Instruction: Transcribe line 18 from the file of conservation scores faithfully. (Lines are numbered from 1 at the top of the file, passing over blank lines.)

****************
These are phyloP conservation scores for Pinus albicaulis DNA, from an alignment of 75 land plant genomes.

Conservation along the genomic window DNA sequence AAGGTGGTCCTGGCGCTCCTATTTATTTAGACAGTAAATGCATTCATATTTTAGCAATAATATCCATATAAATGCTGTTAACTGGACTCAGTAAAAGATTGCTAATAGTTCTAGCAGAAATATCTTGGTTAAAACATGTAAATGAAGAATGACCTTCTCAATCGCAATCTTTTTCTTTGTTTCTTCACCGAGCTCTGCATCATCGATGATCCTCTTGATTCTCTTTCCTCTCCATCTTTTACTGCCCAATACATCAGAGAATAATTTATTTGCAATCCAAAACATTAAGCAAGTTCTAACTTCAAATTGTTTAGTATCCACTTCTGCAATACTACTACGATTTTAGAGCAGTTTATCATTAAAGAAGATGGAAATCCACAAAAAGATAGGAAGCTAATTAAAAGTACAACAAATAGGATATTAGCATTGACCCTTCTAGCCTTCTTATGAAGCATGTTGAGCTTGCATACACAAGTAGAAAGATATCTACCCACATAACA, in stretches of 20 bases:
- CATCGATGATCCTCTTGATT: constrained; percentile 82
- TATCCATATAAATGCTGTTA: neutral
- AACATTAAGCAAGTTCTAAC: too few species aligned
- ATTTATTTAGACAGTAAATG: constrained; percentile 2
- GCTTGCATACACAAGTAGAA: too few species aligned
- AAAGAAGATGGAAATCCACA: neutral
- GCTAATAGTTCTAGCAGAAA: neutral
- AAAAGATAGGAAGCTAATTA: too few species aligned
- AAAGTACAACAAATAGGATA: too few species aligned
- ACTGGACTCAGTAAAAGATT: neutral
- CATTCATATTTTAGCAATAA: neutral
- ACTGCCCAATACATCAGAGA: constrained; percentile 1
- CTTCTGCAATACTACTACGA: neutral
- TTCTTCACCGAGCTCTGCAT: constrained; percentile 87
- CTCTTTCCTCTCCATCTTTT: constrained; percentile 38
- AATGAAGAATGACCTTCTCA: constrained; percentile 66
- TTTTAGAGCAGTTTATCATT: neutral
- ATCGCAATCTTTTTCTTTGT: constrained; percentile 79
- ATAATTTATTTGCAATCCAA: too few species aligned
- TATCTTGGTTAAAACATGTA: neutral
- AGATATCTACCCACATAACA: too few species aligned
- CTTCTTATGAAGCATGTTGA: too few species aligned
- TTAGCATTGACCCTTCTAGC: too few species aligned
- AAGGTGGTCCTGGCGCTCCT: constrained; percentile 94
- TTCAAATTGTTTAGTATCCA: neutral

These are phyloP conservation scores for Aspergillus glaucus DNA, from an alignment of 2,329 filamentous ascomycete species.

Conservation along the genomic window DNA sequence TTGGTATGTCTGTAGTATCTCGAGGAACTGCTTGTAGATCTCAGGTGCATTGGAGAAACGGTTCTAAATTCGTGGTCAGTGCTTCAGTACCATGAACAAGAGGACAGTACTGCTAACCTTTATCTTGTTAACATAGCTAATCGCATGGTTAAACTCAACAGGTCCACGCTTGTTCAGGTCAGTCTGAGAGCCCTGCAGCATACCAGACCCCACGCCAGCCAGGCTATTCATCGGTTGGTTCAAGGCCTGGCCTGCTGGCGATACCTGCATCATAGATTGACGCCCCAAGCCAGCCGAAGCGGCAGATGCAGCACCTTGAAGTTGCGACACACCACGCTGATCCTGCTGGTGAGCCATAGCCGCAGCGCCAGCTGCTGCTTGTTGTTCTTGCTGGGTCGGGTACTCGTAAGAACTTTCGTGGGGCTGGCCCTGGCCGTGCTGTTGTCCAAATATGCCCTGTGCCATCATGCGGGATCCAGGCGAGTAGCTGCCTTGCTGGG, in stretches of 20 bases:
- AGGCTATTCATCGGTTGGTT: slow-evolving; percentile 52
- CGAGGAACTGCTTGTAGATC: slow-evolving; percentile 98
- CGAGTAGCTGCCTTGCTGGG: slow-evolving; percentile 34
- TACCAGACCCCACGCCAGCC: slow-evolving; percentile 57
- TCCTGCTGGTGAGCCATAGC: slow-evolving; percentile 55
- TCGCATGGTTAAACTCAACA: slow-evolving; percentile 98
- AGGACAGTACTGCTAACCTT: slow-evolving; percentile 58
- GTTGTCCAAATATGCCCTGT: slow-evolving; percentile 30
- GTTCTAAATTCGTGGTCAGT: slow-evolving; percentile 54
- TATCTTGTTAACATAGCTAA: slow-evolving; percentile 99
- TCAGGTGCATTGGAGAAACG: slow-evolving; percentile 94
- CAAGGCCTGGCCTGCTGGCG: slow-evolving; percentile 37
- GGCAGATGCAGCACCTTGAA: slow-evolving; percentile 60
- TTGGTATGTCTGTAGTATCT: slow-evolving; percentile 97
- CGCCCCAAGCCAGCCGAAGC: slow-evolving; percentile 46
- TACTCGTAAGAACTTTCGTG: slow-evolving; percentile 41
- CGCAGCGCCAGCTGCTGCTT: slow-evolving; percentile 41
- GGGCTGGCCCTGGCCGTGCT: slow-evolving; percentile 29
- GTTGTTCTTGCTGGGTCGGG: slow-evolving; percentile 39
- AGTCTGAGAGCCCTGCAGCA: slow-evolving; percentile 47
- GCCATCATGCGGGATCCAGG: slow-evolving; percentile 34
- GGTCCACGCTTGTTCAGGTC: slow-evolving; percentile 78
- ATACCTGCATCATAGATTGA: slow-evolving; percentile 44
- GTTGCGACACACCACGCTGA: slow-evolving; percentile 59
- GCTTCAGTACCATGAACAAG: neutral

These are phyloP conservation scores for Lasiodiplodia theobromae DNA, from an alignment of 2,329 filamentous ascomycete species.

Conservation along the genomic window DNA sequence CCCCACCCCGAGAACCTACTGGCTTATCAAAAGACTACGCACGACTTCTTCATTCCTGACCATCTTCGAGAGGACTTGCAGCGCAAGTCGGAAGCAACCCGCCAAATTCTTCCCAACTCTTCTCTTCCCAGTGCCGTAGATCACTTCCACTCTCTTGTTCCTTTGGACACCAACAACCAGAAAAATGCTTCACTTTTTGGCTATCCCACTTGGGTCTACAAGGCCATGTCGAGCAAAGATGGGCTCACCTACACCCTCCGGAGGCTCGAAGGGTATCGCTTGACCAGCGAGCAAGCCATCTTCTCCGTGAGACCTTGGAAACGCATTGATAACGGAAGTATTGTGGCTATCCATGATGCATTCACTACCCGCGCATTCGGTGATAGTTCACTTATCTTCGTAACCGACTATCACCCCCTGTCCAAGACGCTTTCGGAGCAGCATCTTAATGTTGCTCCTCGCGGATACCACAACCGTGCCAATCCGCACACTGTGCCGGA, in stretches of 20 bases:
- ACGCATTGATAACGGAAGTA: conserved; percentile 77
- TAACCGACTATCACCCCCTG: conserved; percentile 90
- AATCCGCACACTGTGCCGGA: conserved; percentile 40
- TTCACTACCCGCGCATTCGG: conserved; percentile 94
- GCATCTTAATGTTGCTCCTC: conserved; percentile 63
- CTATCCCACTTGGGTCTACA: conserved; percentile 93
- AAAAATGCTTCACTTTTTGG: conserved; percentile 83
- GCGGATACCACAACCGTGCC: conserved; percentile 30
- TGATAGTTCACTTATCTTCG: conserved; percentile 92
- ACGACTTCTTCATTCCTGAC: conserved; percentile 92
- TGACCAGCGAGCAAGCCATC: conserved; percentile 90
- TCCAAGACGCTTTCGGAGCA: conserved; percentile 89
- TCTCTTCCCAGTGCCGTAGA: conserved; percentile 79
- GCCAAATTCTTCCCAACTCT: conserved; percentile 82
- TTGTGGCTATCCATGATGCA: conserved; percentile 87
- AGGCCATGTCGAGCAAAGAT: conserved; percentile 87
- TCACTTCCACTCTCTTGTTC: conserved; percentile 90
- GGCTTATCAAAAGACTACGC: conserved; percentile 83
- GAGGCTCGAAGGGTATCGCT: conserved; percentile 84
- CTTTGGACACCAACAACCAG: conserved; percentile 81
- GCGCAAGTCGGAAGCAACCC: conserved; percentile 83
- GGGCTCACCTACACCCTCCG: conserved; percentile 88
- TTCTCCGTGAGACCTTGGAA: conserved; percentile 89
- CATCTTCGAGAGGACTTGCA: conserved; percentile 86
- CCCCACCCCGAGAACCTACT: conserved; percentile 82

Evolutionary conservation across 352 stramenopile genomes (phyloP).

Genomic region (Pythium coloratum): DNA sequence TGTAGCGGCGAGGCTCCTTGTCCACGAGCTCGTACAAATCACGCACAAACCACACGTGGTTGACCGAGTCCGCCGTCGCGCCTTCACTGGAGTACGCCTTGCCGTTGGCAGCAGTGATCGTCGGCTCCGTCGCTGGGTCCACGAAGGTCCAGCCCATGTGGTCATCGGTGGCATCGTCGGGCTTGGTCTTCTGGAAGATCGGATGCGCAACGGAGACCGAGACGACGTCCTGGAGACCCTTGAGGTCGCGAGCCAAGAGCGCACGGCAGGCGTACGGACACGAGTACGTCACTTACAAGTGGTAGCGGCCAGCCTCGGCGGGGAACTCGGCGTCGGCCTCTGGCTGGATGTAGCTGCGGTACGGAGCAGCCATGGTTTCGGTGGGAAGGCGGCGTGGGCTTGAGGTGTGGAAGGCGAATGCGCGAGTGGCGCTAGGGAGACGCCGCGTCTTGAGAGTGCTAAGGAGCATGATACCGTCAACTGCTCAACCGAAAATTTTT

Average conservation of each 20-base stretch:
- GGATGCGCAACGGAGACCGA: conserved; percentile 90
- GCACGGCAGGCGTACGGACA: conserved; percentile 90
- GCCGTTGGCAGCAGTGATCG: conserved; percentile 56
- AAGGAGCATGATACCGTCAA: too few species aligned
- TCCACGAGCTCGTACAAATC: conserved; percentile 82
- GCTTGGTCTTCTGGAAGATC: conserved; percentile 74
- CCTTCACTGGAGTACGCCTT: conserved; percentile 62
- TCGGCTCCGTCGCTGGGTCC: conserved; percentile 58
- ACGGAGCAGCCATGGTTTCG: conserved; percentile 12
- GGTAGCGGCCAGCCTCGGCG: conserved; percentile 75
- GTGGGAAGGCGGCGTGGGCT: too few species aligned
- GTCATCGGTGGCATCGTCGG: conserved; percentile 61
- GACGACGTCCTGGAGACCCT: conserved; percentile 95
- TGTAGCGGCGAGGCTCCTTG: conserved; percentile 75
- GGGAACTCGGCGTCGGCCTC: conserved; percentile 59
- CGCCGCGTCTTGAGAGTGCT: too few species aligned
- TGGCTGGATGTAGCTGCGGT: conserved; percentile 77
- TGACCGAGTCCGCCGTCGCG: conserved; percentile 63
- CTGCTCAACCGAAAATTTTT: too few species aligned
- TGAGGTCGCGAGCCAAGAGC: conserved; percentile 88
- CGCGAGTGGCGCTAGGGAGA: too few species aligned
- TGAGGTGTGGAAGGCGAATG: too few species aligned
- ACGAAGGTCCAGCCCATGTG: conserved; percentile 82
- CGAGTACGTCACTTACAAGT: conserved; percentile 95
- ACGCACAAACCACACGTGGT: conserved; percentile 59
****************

- AATGAAGAATGACCTTCTCA: constrained; percentile 66